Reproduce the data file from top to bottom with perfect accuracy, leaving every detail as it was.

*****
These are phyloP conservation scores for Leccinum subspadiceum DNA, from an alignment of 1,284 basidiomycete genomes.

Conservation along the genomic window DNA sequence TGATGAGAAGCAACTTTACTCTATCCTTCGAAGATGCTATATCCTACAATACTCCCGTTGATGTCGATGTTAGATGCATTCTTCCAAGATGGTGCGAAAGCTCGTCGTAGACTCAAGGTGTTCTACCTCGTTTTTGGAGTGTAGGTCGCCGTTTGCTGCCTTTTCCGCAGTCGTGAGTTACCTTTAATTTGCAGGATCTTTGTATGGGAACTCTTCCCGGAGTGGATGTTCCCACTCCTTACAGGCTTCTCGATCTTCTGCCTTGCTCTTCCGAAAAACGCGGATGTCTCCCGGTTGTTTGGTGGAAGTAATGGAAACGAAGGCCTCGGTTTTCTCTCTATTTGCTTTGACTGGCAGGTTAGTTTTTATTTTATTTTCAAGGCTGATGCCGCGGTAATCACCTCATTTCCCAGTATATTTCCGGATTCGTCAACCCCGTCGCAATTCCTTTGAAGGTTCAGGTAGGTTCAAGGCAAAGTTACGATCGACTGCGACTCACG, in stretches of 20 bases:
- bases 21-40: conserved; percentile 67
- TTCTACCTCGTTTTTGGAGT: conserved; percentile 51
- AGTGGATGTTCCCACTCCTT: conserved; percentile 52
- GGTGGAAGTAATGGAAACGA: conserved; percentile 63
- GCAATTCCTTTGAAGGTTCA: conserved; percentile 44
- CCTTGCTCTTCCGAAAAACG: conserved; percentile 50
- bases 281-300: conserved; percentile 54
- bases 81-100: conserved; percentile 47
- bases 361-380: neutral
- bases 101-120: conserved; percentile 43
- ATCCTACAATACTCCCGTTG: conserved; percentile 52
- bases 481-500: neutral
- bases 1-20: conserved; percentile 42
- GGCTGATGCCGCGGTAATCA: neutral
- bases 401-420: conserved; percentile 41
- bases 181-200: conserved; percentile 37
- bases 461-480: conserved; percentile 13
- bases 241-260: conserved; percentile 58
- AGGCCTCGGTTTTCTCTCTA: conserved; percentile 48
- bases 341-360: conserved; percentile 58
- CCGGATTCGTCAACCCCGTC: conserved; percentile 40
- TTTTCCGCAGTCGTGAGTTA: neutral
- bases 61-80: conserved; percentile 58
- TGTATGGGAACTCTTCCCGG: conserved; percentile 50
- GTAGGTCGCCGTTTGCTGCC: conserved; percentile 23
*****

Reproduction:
These are phyloP conservation scores for Leccinum subspadiceum DNA, from an alignment of 1,284 basidiomycete genomes.

Conservation along the genomic window DNA sequence TGATGAGAAGCAACTTTACTCTATCCTTCGAAGATGCTATATCCTACAATACTCCCGTTGATGTCGATGTTAGATGCATTCTTCCAAGATGGTGCGAAAGCTCGTCGTAGACTCAAGGTGTTCTACCTCGTTTTTGGAGTGTAGGTCGCCGTTTGCTGCCTTTTCCGCAGTCGTGAGTTACCTTTAATTTGCAGGATCTTTGTATGGGAACTCTTCCCGGAGTGGATGTTCCCACTCCTTACAGGCTTCTCGATCTTCTGCCTTGCTCTTCCGAAAAACGCGGATGTCTCCCGGTTGTTTGGTGGAAGTAATGGAAACGAAGGCCTCGGTTTTCTCTCTATTTGCTTTGACTGGCAGGTTAGTTTTTATTTTATTTTCAAGGCTGATGCCGCGGTAATCACCTCATTTCCCAGTATATTTCCGGATTCGTCAACCCCGTCGCAATTCCTTTGAAGGTTCAGGTAGGTTCAAGGCAAAGTTACGATCGACTGCGACTCACG, in stretches of 20 bases:
- bases 21-40: conserved; percentile 67
- TTCTACCTCGTTTTTGGAGT: conserved; percentile 51
- AGTGGATGTTCCCACTCCTT: conserved; percentile 52
- GGTGGAAGTAATGGAAACGA: conserved; percentile 63
- GCAATTCCTTTGAAGGTTCA: conserved; percentile 44
- CCTTGCTCTTCCGAAAAACG: conserved; percentile 50
- bases 281-300: conserved; percentile 54
- bases 81-100: conserved; percentile 47
- bases 361-380: neutral
- bases 101-120: conserved; percentile 43
- ATCCTACAATACTCCCGTTG: conserved; percentile 52
- bases 481-500: neutral
- bases 1-20: conserved; percentile 42
- GGCTGATGCCGCGGTAATCA: neutral
- bases 401-420: conserved; percentile 41
- bases 181-200: conserved; percentile 37
- bases 461-480: conserved; percentile 13
- bases 241-260: conserved; percentile 58
- AGGCCTCGGTTTTCTCTCTA: conserved; percentile 48
- bases 341-360: conserved; percentile 58
- CCGGATTCGTCAACCCCGTC: conserved; percentile 40
- TTTTCCGCAGTCGTGAGTTA: neutral
- bases 61-80: conserved; percentile 58
- TGTATGGGAACTCTTCCCGG: conserved; percentile 50
- GTAGGTCGCCGTTTGCTGCC: conserved; percentile 23